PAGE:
Dear Jim: I like to have some natural ventilation in the spring and fall and more light from the front door, but I don’t like how a screen door looks. What other methods are there to add screening to the door? – Kath G.
Dear Kath: Bringing fresh air into your house in the spring and fall is refreshing and actually healthy for most people. Indoor air is often much more polluted from synthetic building materials, furniture, carpeting, paint, cleaning chemicals, etc. and less healthy than outdoor air.
Depending upon your budget, don’t write off installing a screen/storm door. There are some attractive, decorative screen doors available, but they cost more than low-cost, flimsy ones you see on sale at home center stores. These high-quality screen/storm doors also increase efficiency and security.
There are several alternative methods to add screening to your front door. One is a retractable screen. I installed a Dreamscreens retractable kit on my own front door about five years ago and it still works well. When the screen is retracted, no one notices it is even installed on the door.
For a single door, the Dreamscreens kit costs about $250. It is not difficult to install a kit yourself, but professional installation is available and typically costs about $100. Some manufacturers sell only through local dealers and not for do-it-yourself installation.
A retractable screen consists of a tall 1.75-inch vertical square box which is attached to the side of the door opening on the outside. The box is made of rust-free aluminum and is available in many common colors.
The durable screening rolls up inside of this box when the screen is retracted. There is a torsion spring inside of the box which pulls the screen in and also keeps it smooth and taut when the screen is closed over the door. A magnetic strip is attached to the screen metal edge strip.
A narrow aluminum channel is mounted on the other side of the door opening. There is a matching magnetic strip in this channel so the screen edge sticks securely to it when the screen is pulled over the door.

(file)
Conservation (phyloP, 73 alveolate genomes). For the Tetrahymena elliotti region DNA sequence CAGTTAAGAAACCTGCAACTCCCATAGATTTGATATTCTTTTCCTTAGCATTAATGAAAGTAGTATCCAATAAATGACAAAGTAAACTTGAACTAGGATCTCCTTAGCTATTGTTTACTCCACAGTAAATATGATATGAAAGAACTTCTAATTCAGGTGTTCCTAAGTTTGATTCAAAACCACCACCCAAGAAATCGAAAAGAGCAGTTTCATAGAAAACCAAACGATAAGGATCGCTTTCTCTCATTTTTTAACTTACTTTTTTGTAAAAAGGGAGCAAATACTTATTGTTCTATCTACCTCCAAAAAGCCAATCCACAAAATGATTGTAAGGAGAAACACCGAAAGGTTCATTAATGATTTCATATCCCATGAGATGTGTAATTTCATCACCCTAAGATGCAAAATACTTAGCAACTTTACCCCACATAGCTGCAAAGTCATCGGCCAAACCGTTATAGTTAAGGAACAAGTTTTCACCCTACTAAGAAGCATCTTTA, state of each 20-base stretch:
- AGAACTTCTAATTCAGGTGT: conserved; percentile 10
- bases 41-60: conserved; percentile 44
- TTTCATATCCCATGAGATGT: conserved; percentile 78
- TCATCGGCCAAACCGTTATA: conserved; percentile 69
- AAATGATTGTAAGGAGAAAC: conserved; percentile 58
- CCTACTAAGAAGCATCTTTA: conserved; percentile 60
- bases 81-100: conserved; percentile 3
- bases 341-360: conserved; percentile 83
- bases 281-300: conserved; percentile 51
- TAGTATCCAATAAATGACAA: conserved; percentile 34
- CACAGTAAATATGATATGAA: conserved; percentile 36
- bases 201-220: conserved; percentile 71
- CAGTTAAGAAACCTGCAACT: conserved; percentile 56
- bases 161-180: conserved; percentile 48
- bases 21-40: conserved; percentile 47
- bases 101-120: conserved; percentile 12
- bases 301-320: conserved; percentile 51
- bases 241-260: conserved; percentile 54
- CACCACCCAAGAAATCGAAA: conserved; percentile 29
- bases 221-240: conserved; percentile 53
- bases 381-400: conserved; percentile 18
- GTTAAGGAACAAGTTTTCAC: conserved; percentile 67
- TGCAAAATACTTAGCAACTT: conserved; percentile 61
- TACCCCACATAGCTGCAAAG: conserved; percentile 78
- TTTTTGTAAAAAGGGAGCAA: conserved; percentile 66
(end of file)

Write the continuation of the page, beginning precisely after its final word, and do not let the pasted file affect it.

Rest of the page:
Horizontal thin channels are mounted top and bottom in which the screen edges slide. Even though these use very durable screening, look for ones with a reinforcing vinyl strip molded into the top and bottom screen edges to reduce wear. This is where the screen edges slide in the channels.
A lower-cost (about $40) screening option is the removable Bug Off Screen. It has two screen panels which hang from a spring-loaded rod.
Adhesive-backed hook-and-loop strips attach the sides to the door frame.
Magnetic pieces hold the center edges together. It is easy to open and walk through.
The following companies offer retractable screens: Alco Ventures, (855) 488-7655, www.miragescreensystems.com; Bug Off Screen, (888) 342-5370, www.bugoffscreen.com; Dreamscreens, (888) 757-0929, www.dreamscreens.com; Eclipse Technologies, (877) 532-5477, www.retractablescreen.com; and Phantom Screens, (888) 742-6866, www.phantomscreens.com.
Dear Jim: I have trouble getting enough heated air to a back bedroom. I plan to install a fan in that duct to force more air to that room. What is the easiest method to get the fan to switch on and off? – Karl M.
Dear Karl: Your problem is a common one. Before installing a duct fan, try to adjust all the duct dampers to get more heat in that room. You may have to close the dampers to other room quite a lot to feel the effect.
Use a sail switch to get electricity to the duct fan. It installs in the duct near the furnace and is plugged into an electric wall outlet. When the furnace blower starts, the air flow moves the sail which switches on the fan.